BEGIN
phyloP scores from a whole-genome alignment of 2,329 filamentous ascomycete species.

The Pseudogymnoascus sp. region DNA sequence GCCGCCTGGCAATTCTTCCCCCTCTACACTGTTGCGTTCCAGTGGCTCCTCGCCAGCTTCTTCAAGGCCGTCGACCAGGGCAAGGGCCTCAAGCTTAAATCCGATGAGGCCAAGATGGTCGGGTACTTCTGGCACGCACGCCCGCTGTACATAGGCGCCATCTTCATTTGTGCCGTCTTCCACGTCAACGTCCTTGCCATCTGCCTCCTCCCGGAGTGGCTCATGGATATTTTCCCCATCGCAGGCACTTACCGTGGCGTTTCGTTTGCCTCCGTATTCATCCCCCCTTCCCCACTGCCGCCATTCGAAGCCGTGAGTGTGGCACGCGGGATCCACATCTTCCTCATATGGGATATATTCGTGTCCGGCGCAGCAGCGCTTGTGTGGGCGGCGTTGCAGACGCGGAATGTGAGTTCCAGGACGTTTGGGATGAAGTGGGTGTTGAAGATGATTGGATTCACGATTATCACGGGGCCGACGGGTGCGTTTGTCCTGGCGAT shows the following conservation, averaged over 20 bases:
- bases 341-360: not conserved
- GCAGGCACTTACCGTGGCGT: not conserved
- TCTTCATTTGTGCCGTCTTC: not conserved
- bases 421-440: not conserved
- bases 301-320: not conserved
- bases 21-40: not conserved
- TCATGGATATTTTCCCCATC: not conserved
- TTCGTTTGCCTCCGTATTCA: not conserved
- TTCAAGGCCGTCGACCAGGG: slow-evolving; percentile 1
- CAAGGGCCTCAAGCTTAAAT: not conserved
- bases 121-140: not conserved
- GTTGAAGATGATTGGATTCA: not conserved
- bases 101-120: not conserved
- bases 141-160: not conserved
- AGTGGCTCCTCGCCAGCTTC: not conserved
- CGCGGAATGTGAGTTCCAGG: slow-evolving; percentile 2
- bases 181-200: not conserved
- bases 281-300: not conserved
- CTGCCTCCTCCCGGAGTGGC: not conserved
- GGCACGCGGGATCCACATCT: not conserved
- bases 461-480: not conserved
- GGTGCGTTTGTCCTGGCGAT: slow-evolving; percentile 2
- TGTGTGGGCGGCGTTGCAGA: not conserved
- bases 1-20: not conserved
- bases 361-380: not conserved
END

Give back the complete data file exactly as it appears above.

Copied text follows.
phyloP scores from a whole-genome alignment of 2,329 filamentous ascomycete species.

The Pseudogymnoascus sp. region DNA sequence GCCGCCTGGCAATTCTTCCCCCTCTACACTGTTGCGTTCCAGTGGCTCCTCGCCAGCTTCTTCAAGGCCGTCGACCAGGGCAAGGGCCTCAAGCTTAAATCCGATGAGGCCAAGATGGTCGGGTACTTCTGGCACGCACGCCCGCTGTACATAGGCGCCATCTTCATTTGTGCCGTCTTCCACGTCAACGTCCTTGCCATCTGCCTCCTCCCGGAGTGGCTCATGGATATTTTCCCCATCGCAGGCACTTACCGTGGCGTTTCGTTTGCCTCCGTATTCATCCCCCCTTCCCCACTGCCGCCATTCGAAGCCGTGAGTGTGGCACGCGGGATCCACATCTTCCTCATATGGGATATATTCGTGTCCGGCGCAGCAGCGCTTGTGTGGGCGGCGTTGCAGACGCGGAATGTGAGTTCCAGGACGTTTGGGATGAAGTGGGTGTTGAAGATGATTGGATTCACGATTATCACGGGGCCGACGGGTGCGTTTGTCCTGGCGAT shows the following conservation, averaged over 20 bases:
- bases 341-360: not conserved
- GCAGGCACTTACCGTGGCGT: not conserved
- TCTTCATTTGTGCCGTCTTC: not conserved
- bases 421-440: not conserved
- bases 301-320: not conserved
- bases 21-40: not conserved
- TCATGGATATTTTCCCCATC: not conserved
- TTCGTTTGCCTCCGTATTCA: not conserved
- TTCAAGGCCGTCGACCAGGG: slow-evolving; percentile 1
- CAAGGGCCTCAAGCTTAAAT: not conserved
- bases 121-140: not conserved
- GTTGAAGATGATTGGATTCA: not conserved
- bases 101-120: not conserved
- bases 141-160: not conserved
- AGTGGCTCCTCGCCAGCTTC: not conserved
- CGCGGAATGTGAGTTCCAGG: slow-evolving; percentile 2
- bases 181-200: not conserved
- bases 281-300: not conserved
- CTGCCTCCTCCCGGAGTGGC: not conserved
- GGCACGCGGGATCCACATCT: not conserved
- bases 461-480: not conserved
- GGTGCGTTTGTCCTGGCGAT: slow-evolving; percentile 2
- TGTGTGGGCGGCGTTGCAGA: not conserved
- bases 1-20: not conserved
- bases 361-380: not conserved